The Hong Kong action flick Firestorm was a very popular choice with moviegoers in China over the weekend. The film had absolutely no problem ascending to the top of the box office.
The story follows an inspector (Andy Lau) as he does whatever he can to take down a group of vicious criminals. Along the way, he’ll pushes his moral and professional boundaries to their breaking point. The film also stars such noted Chinese actors as Gordon Lam (Ip Man), Yao Chen (Control), and Hu Jun (Let the Bullets Fly).
Since Lau is a huge box office draw in China, writer-director Alan Yuen’s Hong Kong thriller had no problem separating moviegoers from their disposable income. According to The Hollywood Reporter, the movie grossed an impressive $27 million during its first four days on the big screen.
In fact, the top four spots at the Chinese box office belong to locally-crafted features. In addition to Yuen’s Firestorm, director Ning Hao’s controversial flick No Man’s Land landed in second place with $13 million in ticket sales. Although it was originally completed in 2009, the film’s negative portrayal of police reportedly resulted in the film’s delay for over three years.
Gordon Chan’s martial arts flick The Four 2 and Benny Chan’s Hong Kong crime thriller The White Storm rounded out the top four. Fans of Chinese cinema living in the States definitely have quite a few quality motion pictures looming on the horizon next year. Hopefully these flicks find domestic distribution in the coming months.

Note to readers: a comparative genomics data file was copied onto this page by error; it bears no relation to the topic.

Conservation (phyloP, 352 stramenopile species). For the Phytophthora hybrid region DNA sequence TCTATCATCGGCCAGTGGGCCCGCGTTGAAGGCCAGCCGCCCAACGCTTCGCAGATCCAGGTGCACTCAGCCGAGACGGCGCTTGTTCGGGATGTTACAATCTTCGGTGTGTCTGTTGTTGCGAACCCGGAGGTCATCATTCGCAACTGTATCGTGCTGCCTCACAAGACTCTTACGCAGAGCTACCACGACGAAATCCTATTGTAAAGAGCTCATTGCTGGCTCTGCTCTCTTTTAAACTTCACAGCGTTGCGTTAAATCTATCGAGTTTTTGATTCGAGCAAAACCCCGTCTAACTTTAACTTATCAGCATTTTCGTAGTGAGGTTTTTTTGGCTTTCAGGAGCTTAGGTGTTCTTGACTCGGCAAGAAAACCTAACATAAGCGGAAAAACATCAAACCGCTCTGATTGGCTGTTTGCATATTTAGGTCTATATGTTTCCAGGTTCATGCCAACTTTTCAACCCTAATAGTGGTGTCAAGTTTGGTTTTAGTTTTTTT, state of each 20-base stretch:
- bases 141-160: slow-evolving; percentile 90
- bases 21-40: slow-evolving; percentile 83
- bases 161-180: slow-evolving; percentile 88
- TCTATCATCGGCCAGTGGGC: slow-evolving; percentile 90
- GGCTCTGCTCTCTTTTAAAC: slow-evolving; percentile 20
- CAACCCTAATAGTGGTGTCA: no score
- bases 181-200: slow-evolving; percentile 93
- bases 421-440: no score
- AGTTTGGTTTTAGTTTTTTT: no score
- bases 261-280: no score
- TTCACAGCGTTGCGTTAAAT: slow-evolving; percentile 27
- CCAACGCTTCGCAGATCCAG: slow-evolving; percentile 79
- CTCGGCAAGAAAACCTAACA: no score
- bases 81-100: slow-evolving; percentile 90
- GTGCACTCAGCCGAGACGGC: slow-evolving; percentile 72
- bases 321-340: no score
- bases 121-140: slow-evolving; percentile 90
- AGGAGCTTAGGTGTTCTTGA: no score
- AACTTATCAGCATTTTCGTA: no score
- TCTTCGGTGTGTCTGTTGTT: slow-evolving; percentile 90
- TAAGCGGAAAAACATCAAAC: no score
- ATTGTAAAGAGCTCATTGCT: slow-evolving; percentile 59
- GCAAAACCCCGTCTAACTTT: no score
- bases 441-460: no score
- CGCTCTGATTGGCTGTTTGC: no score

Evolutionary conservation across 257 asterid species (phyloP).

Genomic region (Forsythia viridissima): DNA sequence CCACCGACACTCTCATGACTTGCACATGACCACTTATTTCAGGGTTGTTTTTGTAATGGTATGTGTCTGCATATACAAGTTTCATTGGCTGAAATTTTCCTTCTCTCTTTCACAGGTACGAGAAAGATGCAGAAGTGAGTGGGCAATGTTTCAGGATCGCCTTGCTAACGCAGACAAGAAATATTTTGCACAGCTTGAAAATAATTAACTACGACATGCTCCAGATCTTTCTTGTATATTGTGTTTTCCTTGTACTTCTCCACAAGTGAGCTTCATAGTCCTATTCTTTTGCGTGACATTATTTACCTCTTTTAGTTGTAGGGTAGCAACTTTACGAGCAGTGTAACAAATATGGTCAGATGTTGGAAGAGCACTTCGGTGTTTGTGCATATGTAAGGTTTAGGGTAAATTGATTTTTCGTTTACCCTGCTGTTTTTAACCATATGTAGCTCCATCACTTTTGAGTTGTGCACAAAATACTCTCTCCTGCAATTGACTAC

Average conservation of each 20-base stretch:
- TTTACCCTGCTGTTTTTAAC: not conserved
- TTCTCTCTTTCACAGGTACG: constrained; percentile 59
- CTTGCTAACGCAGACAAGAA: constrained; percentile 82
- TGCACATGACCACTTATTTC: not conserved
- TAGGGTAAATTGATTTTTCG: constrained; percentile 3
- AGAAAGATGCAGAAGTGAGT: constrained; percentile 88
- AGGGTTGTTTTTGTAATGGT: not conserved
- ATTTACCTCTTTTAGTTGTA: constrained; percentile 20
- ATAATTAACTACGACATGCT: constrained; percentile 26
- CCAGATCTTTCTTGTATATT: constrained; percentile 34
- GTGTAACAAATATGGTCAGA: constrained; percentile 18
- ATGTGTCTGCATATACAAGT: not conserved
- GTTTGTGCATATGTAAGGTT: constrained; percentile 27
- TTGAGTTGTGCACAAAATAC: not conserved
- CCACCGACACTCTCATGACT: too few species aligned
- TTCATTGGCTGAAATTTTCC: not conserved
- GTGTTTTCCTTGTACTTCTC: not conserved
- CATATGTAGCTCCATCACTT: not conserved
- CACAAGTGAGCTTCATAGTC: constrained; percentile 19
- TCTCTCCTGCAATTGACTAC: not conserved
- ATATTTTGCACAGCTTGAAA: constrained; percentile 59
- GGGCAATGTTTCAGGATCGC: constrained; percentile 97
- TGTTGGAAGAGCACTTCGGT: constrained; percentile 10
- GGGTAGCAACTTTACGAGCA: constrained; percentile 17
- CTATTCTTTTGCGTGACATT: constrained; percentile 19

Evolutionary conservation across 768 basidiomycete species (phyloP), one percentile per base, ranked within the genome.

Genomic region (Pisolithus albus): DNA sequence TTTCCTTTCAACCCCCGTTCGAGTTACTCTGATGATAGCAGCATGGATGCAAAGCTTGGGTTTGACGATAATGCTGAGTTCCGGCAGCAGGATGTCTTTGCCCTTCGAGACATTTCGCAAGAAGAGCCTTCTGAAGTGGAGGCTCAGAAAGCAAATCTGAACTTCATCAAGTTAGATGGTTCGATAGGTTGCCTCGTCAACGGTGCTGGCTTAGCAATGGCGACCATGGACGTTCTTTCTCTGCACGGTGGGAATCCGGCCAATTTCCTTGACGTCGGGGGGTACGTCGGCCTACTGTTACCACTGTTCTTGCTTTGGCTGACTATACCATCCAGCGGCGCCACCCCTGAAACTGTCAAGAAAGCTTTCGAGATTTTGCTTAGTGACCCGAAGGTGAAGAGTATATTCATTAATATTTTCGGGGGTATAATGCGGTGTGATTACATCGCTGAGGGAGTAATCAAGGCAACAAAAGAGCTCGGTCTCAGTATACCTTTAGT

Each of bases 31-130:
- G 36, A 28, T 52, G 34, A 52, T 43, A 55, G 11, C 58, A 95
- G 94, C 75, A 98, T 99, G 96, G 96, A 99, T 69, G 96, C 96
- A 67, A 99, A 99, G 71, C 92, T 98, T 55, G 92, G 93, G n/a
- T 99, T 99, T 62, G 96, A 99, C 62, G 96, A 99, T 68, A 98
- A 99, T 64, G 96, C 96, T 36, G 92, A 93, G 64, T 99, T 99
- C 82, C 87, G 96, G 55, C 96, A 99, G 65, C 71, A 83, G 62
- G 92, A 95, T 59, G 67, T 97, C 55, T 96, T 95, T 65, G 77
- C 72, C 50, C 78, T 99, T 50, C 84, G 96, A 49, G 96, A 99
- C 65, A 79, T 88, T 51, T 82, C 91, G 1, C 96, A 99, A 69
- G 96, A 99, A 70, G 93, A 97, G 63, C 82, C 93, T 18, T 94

Of course, Hong Kong thrillers weren’t the only motion pictures that proved popular with audiences over the weekend. Director Alfonso Cuaron’s sci-fi drama Gravity continued to make quite a bit of money from moviegoers in China. The flick reportedly earned an additional $2.96 million during its theatrical run in the country.
The animated adventure flick Epic, which stars Amanda Seyfried and Josh Hutcherson, found its way into the number six slot with $1.26 million in receipts. Hutcherson’s other box office smash The Hunger Games: Catching Fire followed close behind with $770,000. The sequel’s total in China currently stands at $27 million.
With a little help from Hong Kong action flicks, mainland China productions, and big-budget Hollywood fare, the Chinese box office generated an extremely healthy $3.3 billion over the course of 2013. However, this number is sure to grow even larger once acclaimed director Feng Xiaogang’s comedy Personal Trainer and action veteran Jackie Chan’s highly-anticipated thriller Police Story 2013 arrive later this month.